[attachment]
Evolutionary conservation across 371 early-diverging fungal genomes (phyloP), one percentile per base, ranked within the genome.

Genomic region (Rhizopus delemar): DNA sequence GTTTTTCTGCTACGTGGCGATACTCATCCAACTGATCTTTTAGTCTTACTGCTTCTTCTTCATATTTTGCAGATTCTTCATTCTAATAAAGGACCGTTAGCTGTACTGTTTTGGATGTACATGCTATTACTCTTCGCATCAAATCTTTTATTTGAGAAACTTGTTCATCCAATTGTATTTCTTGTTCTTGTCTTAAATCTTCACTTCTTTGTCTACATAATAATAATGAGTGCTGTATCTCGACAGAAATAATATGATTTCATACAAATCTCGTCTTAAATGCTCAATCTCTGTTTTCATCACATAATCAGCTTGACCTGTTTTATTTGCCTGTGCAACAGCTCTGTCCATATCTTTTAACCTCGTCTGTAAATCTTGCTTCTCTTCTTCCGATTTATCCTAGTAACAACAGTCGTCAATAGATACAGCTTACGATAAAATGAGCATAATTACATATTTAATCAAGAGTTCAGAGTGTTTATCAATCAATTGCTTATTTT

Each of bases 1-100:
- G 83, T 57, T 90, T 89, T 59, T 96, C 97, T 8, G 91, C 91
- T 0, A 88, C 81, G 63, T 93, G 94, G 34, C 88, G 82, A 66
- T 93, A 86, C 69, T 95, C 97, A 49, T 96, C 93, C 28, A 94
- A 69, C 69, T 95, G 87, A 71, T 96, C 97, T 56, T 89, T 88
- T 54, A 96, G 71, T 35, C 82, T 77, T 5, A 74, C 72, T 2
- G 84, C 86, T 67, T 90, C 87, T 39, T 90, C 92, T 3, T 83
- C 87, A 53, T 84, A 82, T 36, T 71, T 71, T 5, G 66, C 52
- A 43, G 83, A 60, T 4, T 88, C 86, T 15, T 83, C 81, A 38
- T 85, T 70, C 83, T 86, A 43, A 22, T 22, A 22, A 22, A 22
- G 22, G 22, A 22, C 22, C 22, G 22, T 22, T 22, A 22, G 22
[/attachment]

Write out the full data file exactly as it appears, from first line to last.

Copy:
Evolutionary conservation across 371 early-diverging fungal genomes (phyloP), one percentile per base, ranked within the genome.

Genomic region (Rhizopus delemar): DNA sequence GTTTTTCTGCTACGTGGCGATACTCATCCAACTGATCTTTTAGTCTTACTGCTTCTTCTTCATATTTTGCAGATTCTTCATTCTAATAAAGGACCGTTAGCTGTACTGTTTTGGATGTACATGCTATTACTCTTCGCATCAAATCTTTTATTTGAGAAACTTGTTCATCCAATTGTATTTCTTGTTCTTGTCTTAAATCTTCACTTCTTTGTCTACATAATAATAATGAGTGCTGTATCTCGACAGAAATAATATGATTTCATACAAATCTCGTCTTAAATGCTCAATCTCTGTTTTCATCACATAATCAGCTTGACCTGTTTTATTTGCCTGTGCAACAGCTCTGTCCATATCTTTTAACCTCGTCTGTAAATCTTGCTTCTCTTCTTCCGATTTATCCTAGTAACAACAGTCGTCAATAGATACAGCTTACGATAAAATGAGCATAATTACATATTTAATCAAGAGTTCAGAGTGTTTATCAATCAATTGCTTATTTT

Each of bases 1-100:
- G 83, T 57, T 90, T 89, T 59, T 96, C 97, T 8, G 91, C 91
- T 0, A 88, C 81, G 63, T 93, G 94, G 34, C 88, G 82, A 66
- T 93, A 86, C 69, T 95, C 97, A 49, T 96, C 93, C 28, A 94
- A 69, C 69, T 95, G 87, A 71, T 96, C 97, T 56, T 89, T 88
- T 54, A 96, G 71, T 35, C 82, T 77, T 5, A 74, C 72, T 2
- G 84, C 86, T 67, T 90, C 87, T 39, T 90, C 92, T 3, T 83
- C 87, A 53, T 84, A 82, T 36, T 71, T 71, T 5, G 66, C 52
- A 43, G 83, A 60, T 4, T 88, C 86, T 15, T 83, C 81, A 38
- T 85, T 70, C 83, T 86, A 43, A 22, T 22, A 22, A 22, A 22
- G 22, G 22, A 22, C 22, C 22, G 22, T 22, T 22, A 22, G 22